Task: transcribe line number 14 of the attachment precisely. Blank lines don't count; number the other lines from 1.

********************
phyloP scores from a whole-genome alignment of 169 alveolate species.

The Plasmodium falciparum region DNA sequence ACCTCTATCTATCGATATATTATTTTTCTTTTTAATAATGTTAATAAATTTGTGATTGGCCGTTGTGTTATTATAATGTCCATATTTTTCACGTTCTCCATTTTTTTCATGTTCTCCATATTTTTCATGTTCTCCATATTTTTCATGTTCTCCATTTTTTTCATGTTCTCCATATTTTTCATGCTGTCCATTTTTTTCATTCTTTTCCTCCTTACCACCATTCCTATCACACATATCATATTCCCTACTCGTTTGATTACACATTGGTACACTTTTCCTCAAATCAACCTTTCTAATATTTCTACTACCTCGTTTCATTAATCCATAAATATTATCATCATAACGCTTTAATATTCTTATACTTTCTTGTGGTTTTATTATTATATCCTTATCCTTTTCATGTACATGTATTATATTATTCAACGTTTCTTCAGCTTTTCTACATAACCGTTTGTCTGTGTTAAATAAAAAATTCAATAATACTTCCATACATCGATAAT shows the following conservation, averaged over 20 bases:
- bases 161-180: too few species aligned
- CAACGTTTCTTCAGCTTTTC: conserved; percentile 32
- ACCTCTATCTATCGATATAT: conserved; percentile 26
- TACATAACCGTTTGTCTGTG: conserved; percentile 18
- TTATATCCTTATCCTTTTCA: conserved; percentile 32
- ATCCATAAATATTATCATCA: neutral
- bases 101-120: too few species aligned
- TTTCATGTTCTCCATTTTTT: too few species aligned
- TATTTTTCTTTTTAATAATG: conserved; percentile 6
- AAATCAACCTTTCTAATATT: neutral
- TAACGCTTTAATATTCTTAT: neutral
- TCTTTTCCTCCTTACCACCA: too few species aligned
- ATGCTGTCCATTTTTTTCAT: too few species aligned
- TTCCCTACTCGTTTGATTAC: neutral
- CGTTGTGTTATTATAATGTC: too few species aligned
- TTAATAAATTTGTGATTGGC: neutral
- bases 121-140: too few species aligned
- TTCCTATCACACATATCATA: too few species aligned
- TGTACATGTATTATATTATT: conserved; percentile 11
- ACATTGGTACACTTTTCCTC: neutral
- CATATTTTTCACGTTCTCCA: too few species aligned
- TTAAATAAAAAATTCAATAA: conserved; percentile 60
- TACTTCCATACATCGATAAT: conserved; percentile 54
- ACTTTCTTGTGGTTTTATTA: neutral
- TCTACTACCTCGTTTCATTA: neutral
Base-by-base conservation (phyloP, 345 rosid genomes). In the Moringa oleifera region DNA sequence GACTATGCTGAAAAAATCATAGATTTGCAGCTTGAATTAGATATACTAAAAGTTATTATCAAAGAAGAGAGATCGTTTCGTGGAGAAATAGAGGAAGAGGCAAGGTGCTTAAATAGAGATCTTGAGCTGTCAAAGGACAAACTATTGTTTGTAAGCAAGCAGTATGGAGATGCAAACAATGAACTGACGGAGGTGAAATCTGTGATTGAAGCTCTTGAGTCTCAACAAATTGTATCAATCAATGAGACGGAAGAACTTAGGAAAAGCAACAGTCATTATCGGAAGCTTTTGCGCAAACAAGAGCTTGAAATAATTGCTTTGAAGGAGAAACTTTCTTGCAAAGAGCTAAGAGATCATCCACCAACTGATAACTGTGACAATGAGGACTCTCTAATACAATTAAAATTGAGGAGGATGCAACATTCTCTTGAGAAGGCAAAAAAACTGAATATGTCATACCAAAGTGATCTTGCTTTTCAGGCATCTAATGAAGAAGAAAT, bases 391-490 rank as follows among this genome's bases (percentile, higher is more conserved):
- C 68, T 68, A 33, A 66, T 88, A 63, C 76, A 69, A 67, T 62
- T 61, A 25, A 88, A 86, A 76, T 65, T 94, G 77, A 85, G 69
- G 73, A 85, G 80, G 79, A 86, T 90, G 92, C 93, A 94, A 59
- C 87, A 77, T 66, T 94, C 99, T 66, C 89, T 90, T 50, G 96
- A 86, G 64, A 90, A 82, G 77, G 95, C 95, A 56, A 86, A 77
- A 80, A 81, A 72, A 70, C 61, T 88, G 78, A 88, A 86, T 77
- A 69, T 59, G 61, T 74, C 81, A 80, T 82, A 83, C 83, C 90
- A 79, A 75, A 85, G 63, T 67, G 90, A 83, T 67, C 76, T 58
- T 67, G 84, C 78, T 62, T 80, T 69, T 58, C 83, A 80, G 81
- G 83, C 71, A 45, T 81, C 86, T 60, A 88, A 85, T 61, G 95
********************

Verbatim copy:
- TCTTTTCCTCCTTACCACCA: too few species aligned